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From Andrew Purtell <apurt...@apache.org>
Subject Re: commit semantics
Date Tue, 12 Jan 2010 20:49:31 GMT
> But would say having a 
> smaller number of regions per region server (say ~50) be really bad. 

Not at all. 

There are some (test) HBase deployments I know of that go pretty 
vertical, multiple TBs of disk on each node therefore wanting a high
number of regions per region server to match that density. That may meet
with operational success but it is architecturally suspect. I ran a test
cluster once with > 1,000 regions per server on 25 servers, in the 0.19
timeframe. 0.20 is much better in terms of resource demand (less) and
liveness (enormously improved), but I still wouldn't recommend it,
unless your clients can wait for up to several minutes on blocked reads
and writes to affected regions should a node go down. With that many
regions per server,  it stands to reason just about every client would be
affected.

The numbers I have for Google's canonical BigTable deployment are several
years out of date but they go pretty far in the other direction -- about
100 regions per server is the target. 

I think it also depends on whether you intend to colocate TaskTrackers
with the region servers. I presume you intend to run HBase region servers
colocated with HDFS DataNodes. After you have a HBase cluster up for some
number of hours, certainly ~24, background compaction will bring the HDFS
blocks backing region data local to the server, generally. MapReduce 
tasks backed by HBase tables will see similar advantages of data locality
that you are probably accustomed to with working with files in HDFS. If
you mix storage and computation this way it makes sense to seek a balance
between the amount of data stored on each node (number of regions being
served) and the available computational resources (available CPU cores,
time constraints (if any) on task execution). 

Even if you don't intend to do the above, it's possible that an overly
high region density can negatively impact performance if too much I/O
load is placed on average on each region server. Adding more servers to
spread load would then likely help**.

These considerations bias against hosting a very large number of regions
per region server.

   - Andy

**: I say likely because this presumes query and edit patterns have been
guided as necessary through engineering to be widely distributed in the
key space. You have to take some care to avoid hot regions. 


----- Original Message ----
> From: Kannan Muthukkaruppan <Kannan@facebook.com>
> To: "hbase-dev@hadoop.apache.org" <hbase-dev@hadoop.apache.org>
> Sent: Tue, January 12, 2010 11:40:00 AM
> Subject: RE: commit semantics
> 
> Btw, is there much gains in having a large number of regions-- i.e. to the tune 
> of 500 -- per region server?
> 
> I understand that having multiple regions per region server allows finer grained 
> rebalancing when new nodes are added or a node goes down. But would say having a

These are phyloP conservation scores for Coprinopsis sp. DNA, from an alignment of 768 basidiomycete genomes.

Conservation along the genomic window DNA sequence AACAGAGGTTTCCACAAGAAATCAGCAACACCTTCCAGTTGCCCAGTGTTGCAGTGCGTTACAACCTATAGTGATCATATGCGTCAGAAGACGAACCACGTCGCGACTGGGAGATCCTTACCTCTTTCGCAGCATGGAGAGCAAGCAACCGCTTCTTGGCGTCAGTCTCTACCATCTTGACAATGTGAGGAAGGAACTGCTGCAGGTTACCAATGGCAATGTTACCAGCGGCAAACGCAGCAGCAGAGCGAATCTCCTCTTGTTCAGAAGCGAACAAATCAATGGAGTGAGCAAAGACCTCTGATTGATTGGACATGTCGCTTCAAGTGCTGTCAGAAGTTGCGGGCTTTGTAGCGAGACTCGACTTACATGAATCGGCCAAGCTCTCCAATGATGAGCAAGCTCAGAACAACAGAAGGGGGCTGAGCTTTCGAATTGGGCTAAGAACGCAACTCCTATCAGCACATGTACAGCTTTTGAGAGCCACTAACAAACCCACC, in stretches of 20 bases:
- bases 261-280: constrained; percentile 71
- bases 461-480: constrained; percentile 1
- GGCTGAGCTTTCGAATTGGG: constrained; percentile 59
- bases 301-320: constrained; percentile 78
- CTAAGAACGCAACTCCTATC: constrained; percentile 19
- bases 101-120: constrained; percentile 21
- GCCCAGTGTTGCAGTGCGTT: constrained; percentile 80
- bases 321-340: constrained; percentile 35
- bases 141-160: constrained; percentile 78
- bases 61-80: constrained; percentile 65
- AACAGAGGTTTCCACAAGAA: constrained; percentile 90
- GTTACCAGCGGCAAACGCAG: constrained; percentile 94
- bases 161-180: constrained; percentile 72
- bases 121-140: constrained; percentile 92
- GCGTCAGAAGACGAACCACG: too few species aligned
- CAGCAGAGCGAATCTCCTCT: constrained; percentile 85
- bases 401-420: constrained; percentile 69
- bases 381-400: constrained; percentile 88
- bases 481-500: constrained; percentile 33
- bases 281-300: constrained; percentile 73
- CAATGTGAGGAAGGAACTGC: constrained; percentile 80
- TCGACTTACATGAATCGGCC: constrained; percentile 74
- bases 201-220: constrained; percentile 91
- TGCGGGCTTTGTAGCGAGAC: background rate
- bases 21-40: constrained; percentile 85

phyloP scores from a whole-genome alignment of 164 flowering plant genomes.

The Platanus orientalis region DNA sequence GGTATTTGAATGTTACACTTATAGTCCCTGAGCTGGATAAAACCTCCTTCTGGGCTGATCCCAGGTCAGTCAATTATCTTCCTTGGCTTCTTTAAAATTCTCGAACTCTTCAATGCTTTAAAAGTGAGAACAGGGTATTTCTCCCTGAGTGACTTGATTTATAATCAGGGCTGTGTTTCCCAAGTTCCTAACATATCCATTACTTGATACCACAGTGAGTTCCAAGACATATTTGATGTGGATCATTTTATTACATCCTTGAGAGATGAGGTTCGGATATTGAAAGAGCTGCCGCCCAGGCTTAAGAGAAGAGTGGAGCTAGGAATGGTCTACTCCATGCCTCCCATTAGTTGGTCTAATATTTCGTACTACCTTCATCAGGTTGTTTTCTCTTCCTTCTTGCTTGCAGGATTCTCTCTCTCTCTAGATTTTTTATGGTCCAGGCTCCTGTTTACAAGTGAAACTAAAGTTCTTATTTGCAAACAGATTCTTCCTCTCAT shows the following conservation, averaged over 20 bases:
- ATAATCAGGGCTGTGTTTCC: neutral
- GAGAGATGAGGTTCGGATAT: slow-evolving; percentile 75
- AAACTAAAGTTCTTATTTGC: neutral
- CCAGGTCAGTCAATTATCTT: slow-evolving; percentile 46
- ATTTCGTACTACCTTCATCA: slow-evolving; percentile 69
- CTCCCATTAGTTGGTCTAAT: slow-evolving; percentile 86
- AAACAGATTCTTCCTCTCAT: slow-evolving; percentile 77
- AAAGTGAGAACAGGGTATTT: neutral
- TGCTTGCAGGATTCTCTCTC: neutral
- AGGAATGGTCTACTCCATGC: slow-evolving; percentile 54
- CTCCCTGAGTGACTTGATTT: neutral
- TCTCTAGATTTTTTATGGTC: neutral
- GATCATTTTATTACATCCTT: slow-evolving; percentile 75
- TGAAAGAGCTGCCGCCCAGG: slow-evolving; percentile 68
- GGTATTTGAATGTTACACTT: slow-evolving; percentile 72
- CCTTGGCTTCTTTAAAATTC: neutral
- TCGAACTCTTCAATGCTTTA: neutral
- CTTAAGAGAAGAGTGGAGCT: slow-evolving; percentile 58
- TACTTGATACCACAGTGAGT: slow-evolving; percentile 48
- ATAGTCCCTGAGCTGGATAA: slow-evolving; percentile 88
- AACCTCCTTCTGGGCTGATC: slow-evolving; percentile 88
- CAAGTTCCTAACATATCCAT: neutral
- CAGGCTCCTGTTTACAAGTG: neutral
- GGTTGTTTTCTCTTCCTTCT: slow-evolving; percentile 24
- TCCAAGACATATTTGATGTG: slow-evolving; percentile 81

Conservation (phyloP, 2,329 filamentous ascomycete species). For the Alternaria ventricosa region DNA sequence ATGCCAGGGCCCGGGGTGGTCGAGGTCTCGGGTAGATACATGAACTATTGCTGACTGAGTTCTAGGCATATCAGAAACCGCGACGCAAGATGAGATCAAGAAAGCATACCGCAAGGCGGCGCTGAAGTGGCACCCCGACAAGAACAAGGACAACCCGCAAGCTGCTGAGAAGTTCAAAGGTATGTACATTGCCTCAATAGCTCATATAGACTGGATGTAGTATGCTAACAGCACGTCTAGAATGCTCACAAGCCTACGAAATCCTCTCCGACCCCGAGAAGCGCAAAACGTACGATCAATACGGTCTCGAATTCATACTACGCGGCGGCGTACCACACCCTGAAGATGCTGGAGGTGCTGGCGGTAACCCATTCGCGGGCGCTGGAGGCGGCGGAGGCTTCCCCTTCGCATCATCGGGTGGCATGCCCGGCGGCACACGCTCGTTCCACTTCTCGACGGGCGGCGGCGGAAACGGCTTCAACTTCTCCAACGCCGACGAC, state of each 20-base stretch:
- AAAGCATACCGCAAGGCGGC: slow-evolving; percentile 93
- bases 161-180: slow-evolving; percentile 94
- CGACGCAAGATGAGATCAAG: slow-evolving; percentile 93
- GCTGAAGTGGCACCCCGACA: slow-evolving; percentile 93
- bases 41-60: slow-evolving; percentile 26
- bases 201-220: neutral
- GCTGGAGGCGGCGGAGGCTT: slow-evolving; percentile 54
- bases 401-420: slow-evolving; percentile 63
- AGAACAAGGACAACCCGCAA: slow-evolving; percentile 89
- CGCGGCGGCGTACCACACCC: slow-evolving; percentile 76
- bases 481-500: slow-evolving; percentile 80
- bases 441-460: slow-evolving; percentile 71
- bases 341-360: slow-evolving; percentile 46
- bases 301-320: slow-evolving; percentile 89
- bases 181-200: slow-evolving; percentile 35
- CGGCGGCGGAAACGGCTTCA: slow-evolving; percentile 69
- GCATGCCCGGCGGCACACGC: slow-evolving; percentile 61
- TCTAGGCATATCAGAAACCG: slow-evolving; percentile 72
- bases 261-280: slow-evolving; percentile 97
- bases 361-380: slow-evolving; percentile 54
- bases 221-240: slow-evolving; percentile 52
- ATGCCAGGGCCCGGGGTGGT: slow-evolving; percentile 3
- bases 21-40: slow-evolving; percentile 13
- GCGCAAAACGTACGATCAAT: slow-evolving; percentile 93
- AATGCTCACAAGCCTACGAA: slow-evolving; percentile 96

> smaller number of regions per region server (say ~50) be really bad. If a region 
> server goes down, 50 other nodes would pick up ~1/50 of its work. Not as good as 
> 500 other nodes picking up 1/500 of its work each-- but seems acceptable still. 
> Are there other advantages of having a large number of regions per region 
> server?
> 
> regards,
> Kannan
> -----Original Message-----
> From: jdcryans@gmail.com [mailto:jdcryans@gmail.com] On Behalf Of Jean-Daniel 
> Cryans
> Sent: Tuesday, January 12, 2010 9:42 AM
> To: hbase-dev@hadoop.apache.org
> Subject: Re: commit semantics
> 
> wrt 1 HLog per region server, this is from the Bigtable paper. Their
> main concern is the number of opened files since if you have 1000
> region servers * 500 regions then you may have 100 000 HLogs to
> manage. Also you can have more than one file per HLog, so let's say
> you have on average 5 log files per HLog that's 500 000 files on HDFS.
> 
> J-D
> 
> On Tue, Jan 12, 2010 at 12:24 AM, Dhruba Borthakur wrote:
> > Hi Ryan,
> >
> > thanks for ur response.
> >
> >>Right now each regionserver has 1 log, so if 2 puts on different
> >>tables hit the same RS, they hit the same HLog.
> >
> > I understand. My point was that the application could insert the same record
> > into two different tables on two different Hbase instances on two different
> > piece of hardware.
> >
> > On a related note, can somebody explain what the tradeoff is if each region
> > has its own hlog? are you worried about the number of files in HDFS? or
> > maybe the number of sync-threads in the region server? Can multiple hlog
> > files provide faster region splits?
> >
> >
> >> I've thought about this issue quite a bit, and I think the sync every
> >> 1 rows combined with optional no-sync and low time sync() is the way
> >> to go. If you want to discuss this more in person, maybe we can meet
> >> up for brews or something.
> >>
> >
> > The group-commit thing I can understand. HDFS does a very similar thing. But
> > can you explain your alternative "sync every 1 rows combined with optional
> > no-sync and low time sync"? For those applications that have the natural
> > characteristics of updating only one row per logical operation, how can they
> > be sure that their data has reached some-sort-of-stable-storage unless they
> > sync after every row update?
> >
> > thanks,
> > dhruba
> >



      


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